Tenants with disabilities have protections under the Federal Fair Housing Act Amendments. Under anti-discrimination laws, you are "disabled" if you have a physical or mental impairment that interferes with a major life activity, such as working, in a substantial manner. If you have a disability, your landlord must make reasonable accommodations to facilitate your using the apartment, such as supplying grab bars in your bathroom, allowing a companion animal, or providing a parking spot close to your unit. To be required, the accommodation's cost to the landlord cannot be excessive, significantly alter his or her business operation, or pose a danger or discomfort to other tenants. Start by sending a certified letter to the landlord with your request and why you ask for it. If the landlord refuses, you can take legal action to enforce your rights.
If you sublet your apartment and the landlord illegally evicts your subtenant, you have potential liability. In New York City, evicting people without court process is a crime. If the landlord does it, you can have "vicarious liability," which means that you can be held liable for the landlord's wrongful acts.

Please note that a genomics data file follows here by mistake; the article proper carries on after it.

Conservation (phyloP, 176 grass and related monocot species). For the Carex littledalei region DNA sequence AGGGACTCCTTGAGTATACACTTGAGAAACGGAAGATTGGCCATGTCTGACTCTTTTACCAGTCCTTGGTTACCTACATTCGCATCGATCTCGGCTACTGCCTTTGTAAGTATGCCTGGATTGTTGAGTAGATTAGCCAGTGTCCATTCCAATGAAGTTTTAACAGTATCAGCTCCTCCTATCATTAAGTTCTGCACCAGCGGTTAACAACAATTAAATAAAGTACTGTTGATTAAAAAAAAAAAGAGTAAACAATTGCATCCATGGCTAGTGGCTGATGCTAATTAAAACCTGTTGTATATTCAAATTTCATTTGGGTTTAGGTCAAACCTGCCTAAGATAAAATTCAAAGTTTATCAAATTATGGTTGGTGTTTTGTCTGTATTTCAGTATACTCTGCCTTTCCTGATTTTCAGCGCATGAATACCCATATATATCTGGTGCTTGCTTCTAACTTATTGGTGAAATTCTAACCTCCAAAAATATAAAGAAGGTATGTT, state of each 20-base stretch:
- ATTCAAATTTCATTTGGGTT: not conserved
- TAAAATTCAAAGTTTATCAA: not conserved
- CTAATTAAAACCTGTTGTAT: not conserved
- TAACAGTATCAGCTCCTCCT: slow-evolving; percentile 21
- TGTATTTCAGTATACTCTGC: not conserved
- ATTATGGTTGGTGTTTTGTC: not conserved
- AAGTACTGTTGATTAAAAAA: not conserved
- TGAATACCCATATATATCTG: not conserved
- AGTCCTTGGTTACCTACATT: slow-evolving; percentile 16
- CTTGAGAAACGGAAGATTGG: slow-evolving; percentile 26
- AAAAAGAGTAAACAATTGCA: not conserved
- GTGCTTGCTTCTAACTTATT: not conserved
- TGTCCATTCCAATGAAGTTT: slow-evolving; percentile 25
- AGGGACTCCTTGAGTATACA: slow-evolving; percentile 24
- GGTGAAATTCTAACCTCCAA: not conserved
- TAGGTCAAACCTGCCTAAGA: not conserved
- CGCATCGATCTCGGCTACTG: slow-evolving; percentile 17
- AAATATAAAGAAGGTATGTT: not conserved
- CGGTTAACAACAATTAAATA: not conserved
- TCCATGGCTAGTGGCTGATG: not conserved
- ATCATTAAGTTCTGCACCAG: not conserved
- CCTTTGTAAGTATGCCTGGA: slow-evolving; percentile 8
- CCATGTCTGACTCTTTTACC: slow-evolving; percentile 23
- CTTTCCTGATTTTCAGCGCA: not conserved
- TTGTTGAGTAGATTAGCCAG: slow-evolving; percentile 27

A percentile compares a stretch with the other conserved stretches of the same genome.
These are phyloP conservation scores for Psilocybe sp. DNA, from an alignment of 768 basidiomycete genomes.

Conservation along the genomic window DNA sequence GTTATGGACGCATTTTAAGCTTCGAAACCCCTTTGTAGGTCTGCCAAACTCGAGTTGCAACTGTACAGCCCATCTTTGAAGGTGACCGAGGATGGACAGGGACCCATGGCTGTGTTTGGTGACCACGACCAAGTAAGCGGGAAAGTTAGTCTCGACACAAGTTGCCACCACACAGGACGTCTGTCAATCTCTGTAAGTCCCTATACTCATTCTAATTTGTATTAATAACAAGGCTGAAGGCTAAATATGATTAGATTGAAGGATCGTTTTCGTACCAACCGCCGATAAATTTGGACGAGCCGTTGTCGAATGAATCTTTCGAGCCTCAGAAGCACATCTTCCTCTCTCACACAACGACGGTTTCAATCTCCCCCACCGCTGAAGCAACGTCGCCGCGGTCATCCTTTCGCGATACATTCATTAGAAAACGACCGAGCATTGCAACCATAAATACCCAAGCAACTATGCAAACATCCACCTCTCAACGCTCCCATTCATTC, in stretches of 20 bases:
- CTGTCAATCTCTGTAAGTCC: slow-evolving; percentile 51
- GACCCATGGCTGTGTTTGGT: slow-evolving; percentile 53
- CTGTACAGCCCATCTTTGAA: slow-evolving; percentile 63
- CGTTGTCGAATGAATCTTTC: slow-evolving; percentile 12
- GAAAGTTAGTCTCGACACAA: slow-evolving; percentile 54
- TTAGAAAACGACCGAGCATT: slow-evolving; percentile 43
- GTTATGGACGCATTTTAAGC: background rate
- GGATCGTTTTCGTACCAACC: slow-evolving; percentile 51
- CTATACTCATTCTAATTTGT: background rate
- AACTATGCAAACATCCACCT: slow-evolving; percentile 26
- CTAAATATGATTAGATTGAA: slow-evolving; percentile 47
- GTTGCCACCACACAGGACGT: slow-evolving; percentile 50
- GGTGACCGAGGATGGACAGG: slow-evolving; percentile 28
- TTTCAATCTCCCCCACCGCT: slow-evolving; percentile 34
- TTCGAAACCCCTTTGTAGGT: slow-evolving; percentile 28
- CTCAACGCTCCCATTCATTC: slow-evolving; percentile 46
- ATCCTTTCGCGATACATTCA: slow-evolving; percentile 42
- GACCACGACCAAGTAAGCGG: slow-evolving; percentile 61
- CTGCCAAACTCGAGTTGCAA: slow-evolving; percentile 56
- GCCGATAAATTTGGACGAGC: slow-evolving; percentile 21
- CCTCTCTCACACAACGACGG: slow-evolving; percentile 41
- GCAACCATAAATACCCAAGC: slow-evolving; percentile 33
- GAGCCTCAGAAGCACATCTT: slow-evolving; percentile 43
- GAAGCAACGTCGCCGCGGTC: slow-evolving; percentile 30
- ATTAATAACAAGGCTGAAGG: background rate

What happens if you've been fighting in court with your landlord over back rent and after you agree on a payment schedule, you can't make required payments? The landlord will then take the last steps to evict you. If, like most, your agreement gave the landlord a judgment with a warrant, the marshal can remove you from the apartment very swiftly. It usually happens after six business days following his delivering a marshal's notice to the premises, often called a "72 hour notice." Unfortunately, if you never receive it, your eviction might come as a complete surprise. So if you miss any payment set out in the stipulation, you take a big risk if you wait for the 72-hour notice. Instead, look for a way you can make up for your failure to pay on time. If there is an explanation for your not paying or a way you can get back on track with the agreement, go to Housing Court and ask the clerk for the papers to get an Order to Show Cause. When the judge signs it and you follow its directions, it can give you an opportunity to explain your circumstances to the judge and "show cause" why you shouldn't be evicted. This may give you the time you need to get the money.